Sydney Auchinleck – female despite the name – was an impressive woman from an early age. A published poet in her teens, she wanted to be an engineer but Trinity College wasn’t ready for that in the early 1900s, or indeed even by the end of the 1960s. Sydney consoled herself by becoming the first female chemistry graduate and a mechanic in her spare time. Her story is included in a memoir recently published by her family one of whom has volunteered this guest blog post.
Sydney Elizabeth Auchinleck was born at 35 York Street, Dublin on 18 April 1884, the daughter of Dr Hugh Alexander Auchinleck FRCS (I), an alumnus of Trinity College, Dublin. By the age of sixteen, Sydney had shown herself to be a talented girl having already published a book of poetry For the honour of the Queen and other verses (Dublin: Hodges, Figgis & Co, 1900); her poem with the same title was set to music and played by military bands and at other ceremonies at the time. Sydney attended Alexandra College which was enlightened enough to include in its curriculum the same subjects that were taught to boys, some of which were taught by the staff from Trinity. Sydney was among the first 40 women undergraduates admitted to Trinity College, in Michaelmas term 1904. She decided to study Experimental Sciences; her great wish was to be an engineer but this was not open to women at the time. Trinity did not admit women to the Engineering School until 1972. She wrote a poem called ‘To TCD’ describing her studies there, and one notes the prescient fourth line:
Oh Trinity, dear Trinity, how proud I am to be
E’en the least of the alumni in the University
Full long you have rejected us, but fate has cleared the way
We come to you “on trial”, but we come to you to stay ….
And now I study Chemistry, and hope that one fine day
Your haughty Engineering School will let me in to stay
(I know it’s very doubtful) but what e’re my fate may be
I hope I never give you cause to be ashamed of me.
Women had to wear subfusc colours of brown, navy and black in addition to academic gowns, and mortar boards to signal their right to be at large on the campus. There was a curfew ensuring women were off the premises by 6 p.m., women were not admitted to the dining room and they had to sit at the front of the class and on separate benches in the laboratories. Sydney wrote a protest poem about the fuss over clothing, bravely signed with her initials; her other protest poem was pinned to the Front Gate.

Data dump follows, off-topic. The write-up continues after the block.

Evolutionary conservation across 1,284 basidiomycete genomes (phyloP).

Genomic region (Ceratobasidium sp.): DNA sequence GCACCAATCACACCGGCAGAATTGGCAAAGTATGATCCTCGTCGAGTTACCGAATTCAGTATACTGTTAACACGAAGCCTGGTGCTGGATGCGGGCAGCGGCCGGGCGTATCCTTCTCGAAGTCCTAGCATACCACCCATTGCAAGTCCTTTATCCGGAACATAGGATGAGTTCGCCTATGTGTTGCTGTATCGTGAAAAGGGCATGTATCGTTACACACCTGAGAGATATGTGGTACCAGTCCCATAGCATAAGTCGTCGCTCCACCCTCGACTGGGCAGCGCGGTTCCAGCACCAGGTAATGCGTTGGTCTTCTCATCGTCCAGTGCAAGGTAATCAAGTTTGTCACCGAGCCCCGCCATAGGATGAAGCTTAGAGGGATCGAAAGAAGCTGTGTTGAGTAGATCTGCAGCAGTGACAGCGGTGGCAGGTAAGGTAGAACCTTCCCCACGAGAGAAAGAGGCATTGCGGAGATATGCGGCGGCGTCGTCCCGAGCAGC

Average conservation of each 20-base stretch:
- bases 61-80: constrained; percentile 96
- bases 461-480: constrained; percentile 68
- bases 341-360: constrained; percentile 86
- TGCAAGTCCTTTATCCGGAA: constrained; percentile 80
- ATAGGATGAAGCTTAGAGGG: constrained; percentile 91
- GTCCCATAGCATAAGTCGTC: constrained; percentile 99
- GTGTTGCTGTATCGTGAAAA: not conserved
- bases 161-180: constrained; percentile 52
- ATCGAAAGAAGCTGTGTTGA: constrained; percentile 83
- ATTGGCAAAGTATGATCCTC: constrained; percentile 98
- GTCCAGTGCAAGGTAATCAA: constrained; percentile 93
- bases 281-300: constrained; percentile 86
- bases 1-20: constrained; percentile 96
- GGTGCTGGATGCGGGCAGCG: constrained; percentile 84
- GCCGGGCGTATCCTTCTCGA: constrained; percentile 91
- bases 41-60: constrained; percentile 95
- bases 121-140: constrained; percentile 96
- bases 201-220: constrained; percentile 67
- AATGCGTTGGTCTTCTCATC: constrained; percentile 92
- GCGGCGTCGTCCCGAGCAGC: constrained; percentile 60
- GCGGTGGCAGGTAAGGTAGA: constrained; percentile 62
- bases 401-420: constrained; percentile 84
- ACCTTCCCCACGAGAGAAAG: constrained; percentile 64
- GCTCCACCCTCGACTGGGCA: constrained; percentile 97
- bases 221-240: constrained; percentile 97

The women formed the University Elizabethan Society in 1905 and this gave them a place to meet. The facilities, in House 6, comprised a lunch and tea room, a small library, reading and writing room. Debates took place there every Wednesday at a time when women were not allowed to attend debates elsewhere in College. Sydney became the treasurer and also served as the secretary of the Eliz. Sydney was the first woman to graduate in chemistry, in 1908. She remained active in the life of TCD becoming treasurer of the Women’s Tennis Club and a member of the Dublin University Women Graduates Association (DUWGA).
By this time Sydney had become engaged to Dr Norman Jewell, a graduate of the Medical School. (Jewell, who won the MC for his services during WWI, was the subject of an earlier blog post). She planned to join him in the Seychelles where he had taken a job in the Colonial Services. Before joining Norman, Sydney took a teaching diploma which was awarded in 1910, perhaps with a view to educating any future children in the unknown tropics.
It seems a great pity that Sydney, having excelled academically, should give up any thoughts of a career for the sake of her husband and family. She continued to write poetry throughout her life and showed her leadership skills by becoming a Girl Guide leader in East Africa and a senior member of the East Africa Women’s League. Always practical, Sydney took a course in car mechanics in 1920 as there were very few mechanics in Kenya at that time and roads were mostly unmade tracks through bush. Later, when back in Britain, Sydney was the leader of the Harrow on the Hill branch of the Women’s Voluntary Service in WW2. Something of Sydney’s story, including some of her poems about the Seychelles and East Africa, can be found in her husband’s memoir On Call in Africa in War and Peace, 1910 to 1932 recently published by her family.
Sydney and Norman had four children: John, a Trinity medical graduate; Norman (also known as Bill) a much-decorated submariner; Norah, who worked in the National Portrait Gallery in London; and Daphne who was a radiographer.
Sandra Jewell (granddaughter).